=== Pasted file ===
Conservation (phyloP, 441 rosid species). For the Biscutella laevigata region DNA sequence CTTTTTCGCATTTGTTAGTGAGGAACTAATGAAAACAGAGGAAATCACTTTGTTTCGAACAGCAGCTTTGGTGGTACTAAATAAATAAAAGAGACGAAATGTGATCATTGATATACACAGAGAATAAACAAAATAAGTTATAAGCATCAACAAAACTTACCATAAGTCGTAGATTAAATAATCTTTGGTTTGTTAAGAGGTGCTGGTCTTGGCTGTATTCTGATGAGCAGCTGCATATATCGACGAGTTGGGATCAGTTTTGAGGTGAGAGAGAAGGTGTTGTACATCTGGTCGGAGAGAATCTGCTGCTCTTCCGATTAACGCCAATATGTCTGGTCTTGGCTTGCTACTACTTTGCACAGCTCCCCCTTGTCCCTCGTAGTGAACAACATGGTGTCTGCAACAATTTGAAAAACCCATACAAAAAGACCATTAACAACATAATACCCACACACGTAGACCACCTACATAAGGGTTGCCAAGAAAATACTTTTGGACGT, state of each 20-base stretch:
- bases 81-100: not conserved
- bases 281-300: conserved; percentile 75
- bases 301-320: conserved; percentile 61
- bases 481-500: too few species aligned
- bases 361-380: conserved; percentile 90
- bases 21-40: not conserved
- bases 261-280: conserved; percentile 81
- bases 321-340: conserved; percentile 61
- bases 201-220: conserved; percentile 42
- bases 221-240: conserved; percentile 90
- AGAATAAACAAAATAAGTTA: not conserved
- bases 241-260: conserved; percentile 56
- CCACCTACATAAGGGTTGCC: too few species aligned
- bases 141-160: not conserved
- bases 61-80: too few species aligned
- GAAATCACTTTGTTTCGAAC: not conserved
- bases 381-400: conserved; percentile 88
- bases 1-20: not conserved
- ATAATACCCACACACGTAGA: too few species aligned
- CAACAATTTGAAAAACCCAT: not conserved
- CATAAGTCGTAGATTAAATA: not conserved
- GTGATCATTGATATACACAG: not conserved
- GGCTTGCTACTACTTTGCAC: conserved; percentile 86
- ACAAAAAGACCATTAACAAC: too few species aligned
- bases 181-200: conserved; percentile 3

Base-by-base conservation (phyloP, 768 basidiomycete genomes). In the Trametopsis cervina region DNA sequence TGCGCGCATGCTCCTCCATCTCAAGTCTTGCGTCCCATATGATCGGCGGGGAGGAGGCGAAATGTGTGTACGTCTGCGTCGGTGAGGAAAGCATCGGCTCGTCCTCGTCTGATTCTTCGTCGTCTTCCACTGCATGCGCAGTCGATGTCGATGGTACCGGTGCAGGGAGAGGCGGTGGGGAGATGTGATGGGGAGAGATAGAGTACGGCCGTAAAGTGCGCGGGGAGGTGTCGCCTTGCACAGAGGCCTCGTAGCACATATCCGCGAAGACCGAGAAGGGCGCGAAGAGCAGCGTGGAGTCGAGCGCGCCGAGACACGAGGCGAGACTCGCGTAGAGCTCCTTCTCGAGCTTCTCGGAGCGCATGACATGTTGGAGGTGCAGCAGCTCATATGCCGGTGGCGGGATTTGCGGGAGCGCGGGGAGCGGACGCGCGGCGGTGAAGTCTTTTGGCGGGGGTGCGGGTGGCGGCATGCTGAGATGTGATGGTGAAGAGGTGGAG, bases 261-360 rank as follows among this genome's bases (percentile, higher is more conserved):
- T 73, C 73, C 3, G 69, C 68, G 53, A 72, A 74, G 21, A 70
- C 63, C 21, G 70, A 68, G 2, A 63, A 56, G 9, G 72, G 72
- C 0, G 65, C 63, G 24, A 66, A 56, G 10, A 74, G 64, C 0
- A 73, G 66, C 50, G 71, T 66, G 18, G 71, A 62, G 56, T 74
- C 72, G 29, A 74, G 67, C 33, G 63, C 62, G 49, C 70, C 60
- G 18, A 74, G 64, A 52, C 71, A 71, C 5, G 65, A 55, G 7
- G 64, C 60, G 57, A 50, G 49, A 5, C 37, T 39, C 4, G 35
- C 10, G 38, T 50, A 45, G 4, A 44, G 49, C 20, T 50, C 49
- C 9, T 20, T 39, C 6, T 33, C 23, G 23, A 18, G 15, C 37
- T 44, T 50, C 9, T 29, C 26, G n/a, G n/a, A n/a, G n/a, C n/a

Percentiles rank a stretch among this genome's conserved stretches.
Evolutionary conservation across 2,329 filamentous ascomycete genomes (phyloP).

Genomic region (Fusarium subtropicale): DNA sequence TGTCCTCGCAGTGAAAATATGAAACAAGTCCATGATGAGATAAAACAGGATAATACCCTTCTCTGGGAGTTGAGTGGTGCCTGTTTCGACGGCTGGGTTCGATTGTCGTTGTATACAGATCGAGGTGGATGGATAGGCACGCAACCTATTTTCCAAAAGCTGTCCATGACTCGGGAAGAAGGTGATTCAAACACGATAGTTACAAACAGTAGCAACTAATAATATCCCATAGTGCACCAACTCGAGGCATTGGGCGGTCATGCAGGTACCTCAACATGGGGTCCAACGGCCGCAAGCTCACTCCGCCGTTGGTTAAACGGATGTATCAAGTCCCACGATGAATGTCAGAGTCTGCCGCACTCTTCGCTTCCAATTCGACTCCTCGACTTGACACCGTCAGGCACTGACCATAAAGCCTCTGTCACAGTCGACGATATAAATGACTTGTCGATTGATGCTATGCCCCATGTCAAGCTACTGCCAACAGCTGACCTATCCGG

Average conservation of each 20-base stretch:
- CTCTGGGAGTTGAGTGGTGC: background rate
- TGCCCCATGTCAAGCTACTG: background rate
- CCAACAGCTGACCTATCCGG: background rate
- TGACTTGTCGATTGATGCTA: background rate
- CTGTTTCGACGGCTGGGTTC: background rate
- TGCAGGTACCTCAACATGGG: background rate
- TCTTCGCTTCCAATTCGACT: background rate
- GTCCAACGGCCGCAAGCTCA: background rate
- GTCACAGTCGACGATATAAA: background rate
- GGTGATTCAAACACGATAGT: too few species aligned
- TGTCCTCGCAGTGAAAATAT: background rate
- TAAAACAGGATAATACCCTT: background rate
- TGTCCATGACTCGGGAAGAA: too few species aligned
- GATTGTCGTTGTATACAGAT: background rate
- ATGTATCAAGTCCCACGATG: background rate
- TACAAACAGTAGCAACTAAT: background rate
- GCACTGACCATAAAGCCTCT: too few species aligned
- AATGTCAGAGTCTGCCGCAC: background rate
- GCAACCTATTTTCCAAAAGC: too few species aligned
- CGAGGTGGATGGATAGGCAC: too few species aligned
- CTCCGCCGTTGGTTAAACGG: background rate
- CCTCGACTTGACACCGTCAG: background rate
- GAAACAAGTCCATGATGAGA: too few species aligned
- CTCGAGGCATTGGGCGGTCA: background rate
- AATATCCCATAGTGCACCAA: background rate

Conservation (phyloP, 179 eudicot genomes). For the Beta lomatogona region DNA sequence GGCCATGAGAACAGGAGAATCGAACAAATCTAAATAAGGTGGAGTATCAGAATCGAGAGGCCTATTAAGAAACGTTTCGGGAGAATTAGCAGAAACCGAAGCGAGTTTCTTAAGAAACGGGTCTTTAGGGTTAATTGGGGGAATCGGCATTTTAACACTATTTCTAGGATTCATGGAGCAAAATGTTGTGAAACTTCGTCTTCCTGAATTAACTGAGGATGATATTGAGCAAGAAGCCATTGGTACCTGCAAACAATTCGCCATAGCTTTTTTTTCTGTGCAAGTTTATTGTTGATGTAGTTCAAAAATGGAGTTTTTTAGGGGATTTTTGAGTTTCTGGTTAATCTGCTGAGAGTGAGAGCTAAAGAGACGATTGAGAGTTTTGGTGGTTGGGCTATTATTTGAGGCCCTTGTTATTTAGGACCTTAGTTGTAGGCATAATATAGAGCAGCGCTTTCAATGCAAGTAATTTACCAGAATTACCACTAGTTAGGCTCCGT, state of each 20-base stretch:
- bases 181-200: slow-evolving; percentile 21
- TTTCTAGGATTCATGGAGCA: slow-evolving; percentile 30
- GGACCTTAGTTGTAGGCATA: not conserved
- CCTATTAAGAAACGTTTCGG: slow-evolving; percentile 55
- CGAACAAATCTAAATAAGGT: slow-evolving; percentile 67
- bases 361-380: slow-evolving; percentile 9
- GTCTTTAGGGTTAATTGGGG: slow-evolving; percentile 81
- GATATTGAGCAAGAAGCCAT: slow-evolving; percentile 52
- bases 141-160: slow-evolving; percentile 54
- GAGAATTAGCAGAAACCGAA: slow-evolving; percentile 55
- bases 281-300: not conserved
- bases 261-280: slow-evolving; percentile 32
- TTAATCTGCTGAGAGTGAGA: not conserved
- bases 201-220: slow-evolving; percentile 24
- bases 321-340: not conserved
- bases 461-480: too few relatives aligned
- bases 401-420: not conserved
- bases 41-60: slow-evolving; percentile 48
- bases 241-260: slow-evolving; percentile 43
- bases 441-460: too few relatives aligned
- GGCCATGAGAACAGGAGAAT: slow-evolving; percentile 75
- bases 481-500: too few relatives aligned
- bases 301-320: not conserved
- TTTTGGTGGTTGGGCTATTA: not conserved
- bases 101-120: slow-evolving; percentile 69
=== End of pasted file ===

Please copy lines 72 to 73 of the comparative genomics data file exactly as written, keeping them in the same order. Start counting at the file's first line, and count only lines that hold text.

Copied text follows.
- CGAACAAATCTAAATAAGGT: slow-evolving; percentile 67
- bases 361-380: slow-evolving; percentile 9